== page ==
• “Free Range Kids” by Lenore Skenazy
  • “Last Child in the Woods” by Richard Louv 

More of my thoughts on mindfulness:

 

Trading Gridlock for Slow and Steady Rhythms

IMG_8206Driving back to my hotel after a day spent just outside Washington, D.C. at a work conference, I needed to get on the Beltway and go South. I had been dreading this particular stretch all day, knowing I’d be up against the D.C. commuters returning home in rush hour on a Friday, a Friday which, for many, was also the start of spring break. Not even on the Beltway yet, I could see its ripple effects on the on-ramps and even spilling up onto the highway where I was, cars already at a standstill.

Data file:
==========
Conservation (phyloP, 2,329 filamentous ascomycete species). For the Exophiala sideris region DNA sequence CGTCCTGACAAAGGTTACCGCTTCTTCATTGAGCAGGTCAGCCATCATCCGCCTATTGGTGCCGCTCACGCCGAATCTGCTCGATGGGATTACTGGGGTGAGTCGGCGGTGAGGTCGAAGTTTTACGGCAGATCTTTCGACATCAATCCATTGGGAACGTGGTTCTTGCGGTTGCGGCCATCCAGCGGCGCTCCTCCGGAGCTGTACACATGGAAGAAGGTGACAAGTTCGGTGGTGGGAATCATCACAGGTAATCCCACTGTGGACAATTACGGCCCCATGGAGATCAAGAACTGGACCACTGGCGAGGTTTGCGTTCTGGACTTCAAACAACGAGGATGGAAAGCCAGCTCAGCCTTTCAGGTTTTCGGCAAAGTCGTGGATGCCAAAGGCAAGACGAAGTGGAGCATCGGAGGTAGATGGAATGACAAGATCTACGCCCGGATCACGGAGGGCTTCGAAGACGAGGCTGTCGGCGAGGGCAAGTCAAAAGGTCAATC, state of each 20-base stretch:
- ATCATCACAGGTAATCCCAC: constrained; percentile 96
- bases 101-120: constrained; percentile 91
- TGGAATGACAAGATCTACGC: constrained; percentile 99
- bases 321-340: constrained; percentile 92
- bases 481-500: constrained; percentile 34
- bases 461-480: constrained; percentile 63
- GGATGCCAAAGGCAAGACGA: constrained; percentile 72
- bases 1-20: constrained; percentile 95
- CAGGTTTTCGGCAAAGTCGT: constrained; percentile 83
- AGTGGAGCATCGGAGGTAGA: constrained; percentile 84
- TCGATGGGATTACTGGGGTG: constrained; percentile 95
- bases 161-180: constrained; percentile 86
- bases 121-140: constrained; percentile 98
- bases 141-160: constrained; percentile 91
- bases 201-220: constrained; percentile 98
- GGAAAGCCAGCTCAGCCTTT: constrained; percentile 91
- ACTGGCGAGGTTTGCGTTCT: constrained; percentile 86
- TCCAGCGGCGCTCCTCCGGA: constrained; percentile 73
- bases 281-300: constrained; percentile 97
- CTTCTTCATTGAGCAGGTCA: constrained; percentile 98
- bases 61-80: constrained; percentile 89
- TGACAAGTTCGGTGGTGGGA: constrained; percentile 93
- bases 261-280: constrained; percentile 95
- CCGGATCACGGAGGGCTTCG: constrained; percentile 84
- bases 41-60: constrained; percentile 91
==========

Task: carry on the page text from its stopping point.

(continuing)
Ignoring Siri’s insistence to get into the right lane to begin merging, I believed there must be another way. A slower way. I glanced at my anticipated arrival time.

6:09 pm.

I continued on the slow, steady highway, and sure enough, Siri rerouted — this time, to a toll road. Again, I held out for a slower way, and she recalculated, making small adjustments to keep my commute moving forward.

Suddenly and without warning, my lane became a right-turn-only lane, and I was forced to ease off of the highway onto a side street. My steady road had ended, and without knowing my way, I planned to make a U-turn, but Siri had other plans. She recognized another route, and I continued forward.